Admit it, there have been times when you’ve wondered what it would be like to have been born in another era. Perhaps it’s the early years of this country, or the Civil War years or the ooooo-la-la swingin’ 1920s.
Me? I choose 1955.
That’s only a year off of my actual birth date, but my choice comes with a twist: I’d like to be an adult in 1955. And married. With children. OK, that’s three twists. But why? Because I just saw an article from Housekeeping Monthly magazine dated May 13, 1955, and it sent my mind straight to Xanadu.
Let’s not focus on the reason I found myself with an old Housekeeping Monthly in my hands. It’s not important. What IS important was the story that had me absolutely mesmerized.
The article is titled The Good Wife’s Guide, and it basically gives tips to the wives of that time period on exactly how they can be a good wife. Yes, apparently there are — or were — guidelines for that.
Here are some examples …
— Plan ahead, even the night before, to have a delicious meal ready and on time for his return home. This is a way of letting him know that you have been thinking about him and are concerned about his needs. Most men are hungry when they come home and the prospect of a good meal (especially his favorite dish) is part of the warm welcome needed.
— Take 15 minutes to rest so you’ll be refreshed when he arrives. Touch up your make-up, put a ribbon in your hair and be fresh-looking. He has just been with a lot of work-weary people.
— Make one last trip through the main part of the house just before your husband arrives. Gather up schoolbooks, toys, paper, etc., and then run a dust cloth over the tables.
— During the cooler months of the year, you should prepare and light a fire for him to unwind by. Your husband will feel he has reached a haven of rest and order, and it will give you a lift, too. After all, catering for his comfort will provide you with immense personal satisfaction.
Sounds nice, right guys?
It gets better.
According to Housekeeping Monthly, a good wife should …
— Prepare the children for their father’s arrival home. Wash their hands and faces, comb their hair and change their clothes. They are little treasures and he would like to see them playing the part.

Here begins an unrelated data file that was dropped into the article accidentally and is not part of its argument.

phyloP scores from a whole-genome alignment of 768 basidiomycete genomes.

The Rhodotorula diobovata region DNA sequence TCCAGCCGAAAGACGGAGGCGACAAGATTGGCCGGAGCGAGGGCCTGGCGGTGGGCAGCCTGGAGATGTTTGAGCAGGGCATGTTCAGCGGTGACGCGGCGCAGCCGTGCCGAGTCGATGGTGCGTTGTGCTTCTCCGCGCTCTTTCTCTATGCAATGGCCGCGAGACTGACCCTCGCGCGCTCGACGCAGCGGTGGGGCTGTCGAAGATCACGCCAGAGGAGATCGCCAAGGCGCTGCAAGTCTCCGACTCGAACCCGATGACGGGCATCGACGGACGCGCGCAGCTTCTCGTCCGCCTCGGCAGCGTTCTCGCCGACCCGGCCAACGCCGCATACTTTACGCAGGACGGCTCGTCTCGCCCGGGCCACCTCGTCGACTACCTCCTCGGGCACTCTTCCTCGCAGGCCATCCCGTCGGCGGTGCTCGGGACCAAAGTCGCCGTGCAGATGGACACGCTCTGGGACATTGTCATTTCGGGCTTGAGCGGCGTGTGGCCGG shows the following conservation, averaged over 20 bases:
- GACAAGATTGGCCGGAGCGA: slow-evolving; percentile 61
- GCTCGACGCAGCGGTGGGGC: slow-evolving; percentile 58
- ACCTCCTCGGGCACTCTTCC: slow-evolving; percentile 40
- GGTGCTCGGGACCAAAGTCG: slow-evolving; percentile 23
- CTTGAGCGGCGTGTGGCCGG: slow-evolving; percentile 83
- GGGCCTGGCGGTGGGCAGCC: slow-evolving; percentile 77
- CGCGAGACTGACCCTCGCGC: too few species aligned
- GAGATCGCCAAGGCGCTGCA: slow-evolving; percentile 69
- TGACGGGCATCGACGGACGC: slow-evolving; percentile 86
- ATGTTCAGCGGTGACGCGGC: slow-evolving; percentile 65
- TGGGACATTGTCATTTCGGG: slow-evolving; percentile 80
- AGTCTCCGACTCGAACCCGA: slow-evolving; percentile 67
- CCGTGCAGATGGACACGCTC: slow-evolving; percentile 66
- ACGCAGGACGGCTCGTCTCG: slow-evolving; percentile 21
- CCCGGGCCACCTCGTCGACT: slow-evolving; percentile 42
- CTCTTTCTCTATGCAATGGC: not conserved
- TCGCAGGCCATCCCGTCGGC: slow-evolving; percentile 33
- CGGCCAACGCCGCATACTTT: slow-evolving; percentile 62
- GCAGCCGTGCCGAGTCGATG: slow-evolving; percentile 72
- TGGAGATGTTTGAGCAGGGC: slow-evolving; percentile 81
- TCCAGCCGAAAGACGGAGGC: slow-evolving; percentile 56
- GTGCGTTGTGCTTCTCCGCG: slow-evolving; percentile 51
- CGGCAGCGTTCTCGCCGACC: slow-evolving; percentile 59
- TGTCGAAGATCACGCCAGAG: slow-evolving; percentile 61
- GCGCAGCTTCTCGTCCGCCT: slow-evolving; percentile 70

— At the time of his arrival, eliminate the noises of the washer, dryer or vacuum. Try to keep the children quiet.
— Be happy to see him. Greet him with a smile and show sincerity in your desire to please him.
— Listen to him. You may have a dozen important things to tell him, but the moment of his arrival is not the time. Let him talk first … remember, his topics of conversation are more important than yours.
Ladies, this would be a really good time to remember that I’m just the messenger here.
And still, there is more.
The magazine says, in order to be a good wife, you must …
— Make the evening his. Try to understand his world of strain and pressure and his very real need to be at home and relax.
— Don’t complain if he’s late getting home for dinner or even if he stays out all night. Count this as a minor thing compared to what he might have gone through that day.
— Make him comfortable. Have him lean back in a comfortable chair or have him lie down in the bedroom. Have a cool or warm drink ready for him.
— Arrange his pillow and offer to take off his shoes. Speak in a low, soothing and pleasant voice.
— Don’t ask him questions about his actions or question his judgment or integrity. Remember that he is the master of the house and, as such, will always exercise his will with fairness and truthfulness. You have no right to question him.
And if that’s not enough to get the hackles up of women reading this, the article ends with this …
— A good wife always knows her place.
So it’s 1955 for me. An era when wives were … wait, I’d probably be dead now.
— W. Curt Vincent can be reached at 910-506-3023 or [email protected]